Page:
Opened 3 years ago

Last modified 14 months ago

#7704 defect reopened

twisted.web.http.Request.getClientIP() returns None for ipv6 addresses

Reported by: Matthew Pounsett Owned by:
Priority: normal Milestone:
Component: web Keywords:
Cc: jknight Branch:


When an IPv6 client is connected, the request object's getClientIP() method returns None.

Change History (6)

comment:1 Changed 3 years ago by DefaultCC Plugin

Cc: jknight added

comment:2 Changed 3 years ago by Jean-Paul Calderone

IRequest.getClientIP is an interface design mistake. It should be replaced by a method that just returns an IAddress provider.

The trouble with returning an instance of str (apart from being confused over whether that means bytes or unicode) to represent any kind of address is that at best it's ambiguous that maybe confuses application code sometimes and at worst it's an exploitable vulnerability (what happens if your application is deployed to listen over UNIX sockets and the client binds to a UNIX socket named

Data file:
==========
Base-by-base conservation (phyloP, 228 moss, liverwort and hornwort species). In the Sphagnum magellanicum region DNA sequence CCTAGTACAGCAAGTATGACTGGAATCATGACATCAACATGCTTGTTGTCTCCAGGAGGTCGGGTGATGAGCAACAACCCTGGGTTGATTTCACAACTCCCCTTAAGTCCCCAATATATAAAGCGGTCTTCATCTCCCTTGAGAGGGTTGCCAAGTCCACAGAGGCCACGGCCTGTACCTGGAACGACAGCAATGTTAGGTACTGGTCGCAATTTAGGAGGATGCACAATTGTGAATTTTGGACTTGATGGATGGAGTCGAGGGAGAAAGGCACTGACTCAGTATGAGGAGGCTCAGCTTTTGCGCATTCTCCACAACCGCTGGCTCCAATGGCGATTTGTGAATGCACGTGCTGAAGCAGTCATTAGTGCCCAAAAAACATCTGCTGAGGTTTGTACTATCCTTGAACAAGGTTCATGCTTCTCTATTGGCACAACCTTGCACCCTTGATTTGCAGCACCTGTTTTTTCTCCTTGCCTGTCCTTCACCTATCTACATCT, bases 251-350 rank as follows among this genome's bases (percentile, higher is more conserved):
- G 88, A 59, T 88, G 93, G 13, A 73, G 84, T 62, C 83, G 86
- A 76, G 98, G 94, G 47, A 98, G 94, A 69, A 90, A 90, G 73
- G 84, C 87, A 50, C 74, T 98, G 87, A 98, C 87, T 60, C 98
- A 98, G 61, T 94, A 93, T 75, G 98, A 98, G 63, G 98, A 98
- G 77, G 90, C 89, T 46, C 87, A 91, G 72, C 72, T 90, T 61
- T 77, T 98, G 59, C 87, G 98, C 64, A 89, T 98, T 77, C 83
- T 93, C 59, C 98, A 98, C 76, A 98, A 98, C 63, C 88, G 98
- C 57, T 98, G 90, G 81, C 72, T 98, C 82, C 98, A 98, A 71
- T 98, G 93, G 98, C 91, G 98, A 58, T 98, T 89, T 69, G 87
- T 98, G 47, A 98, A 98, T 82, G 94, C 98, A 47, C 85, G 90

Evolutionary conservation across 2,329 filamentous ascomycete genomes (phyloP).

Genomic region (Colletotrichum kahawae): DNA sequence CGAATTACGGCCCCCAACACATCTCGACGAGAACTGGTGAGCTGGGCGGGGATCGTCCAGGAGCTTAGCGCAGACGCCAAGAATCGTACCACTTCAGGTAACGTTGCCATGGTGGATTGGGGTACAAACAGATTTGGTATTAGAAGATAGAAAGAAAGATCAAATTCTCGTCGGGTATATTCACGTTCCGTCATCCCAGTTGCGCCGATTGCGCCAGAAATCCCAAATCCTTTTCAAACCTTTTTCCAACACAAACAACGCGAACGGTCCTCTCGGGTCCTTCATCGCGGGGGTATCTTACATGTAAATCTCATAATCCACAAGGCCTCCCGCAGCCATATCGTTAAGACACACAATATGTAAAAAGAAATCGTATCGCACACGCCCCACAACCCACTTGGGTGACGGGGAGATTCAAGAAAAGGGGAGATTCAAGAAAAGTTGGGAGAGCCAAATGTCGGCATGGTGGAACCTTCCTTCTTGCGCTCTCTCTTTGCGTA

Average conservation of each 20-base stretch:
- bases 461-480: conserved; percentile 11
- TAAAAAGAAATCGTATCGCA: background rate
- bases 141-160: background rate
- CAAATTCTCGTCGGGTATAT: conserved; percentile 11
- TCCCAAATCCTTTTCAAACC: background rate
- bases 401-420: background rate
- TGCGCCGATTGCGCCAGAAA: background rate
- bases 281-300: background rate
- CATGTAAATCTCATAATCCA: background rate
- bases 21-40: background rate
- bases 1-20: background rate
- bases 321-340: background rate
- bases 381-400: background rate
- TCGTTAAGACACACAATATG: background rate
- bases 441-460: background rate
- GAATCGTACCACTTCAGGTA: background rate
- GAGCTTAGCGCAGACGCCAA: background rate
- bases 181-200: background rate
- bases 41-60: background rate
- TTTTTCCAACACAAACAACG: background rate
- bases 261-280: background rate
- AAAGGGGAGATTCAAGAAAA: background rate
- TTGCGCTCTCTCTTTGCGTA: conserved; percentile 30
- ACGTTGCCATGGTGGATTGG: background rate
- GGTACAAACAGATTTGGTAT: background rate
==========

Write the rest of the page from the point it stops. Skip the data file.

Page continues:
IAddress is unambiguous and puts the responsibility for accounting for different address types squarely on the shoulders of the application.

comment:3 Changed 3 years ago by Jean-Paul Calderone

Resolution: wontfix
Status: newclosed

See #7705, #7706, #7707.

comment:4 Changed 14 months ago by Glyph

Resolution: wontfix
Status: closedreopened

I'm not so sure that deprecating this is the right way to go.

But, even if it is, in the meanwhile applications that use getClientIP should not be getting garbage data for IPv6 clients. Whether we deprecate it or not in the future, this is a valid bug.

This has knock-on effects right now; for example, getClientIP is used by the system that emits CLF logs (which does ultimately need a string to serialize to the log file, which makes me think that the "security" concern above might not be entirely preventable).

comment:5 Changed 14 months ago by Glyph

See also #8241

comment:6 Changed 14 months ago by Glyph

This also makes it so that WSGI applications can't listen over IPv6. You get a nasty traceback:

Note: See TracTickets for help on using tickets.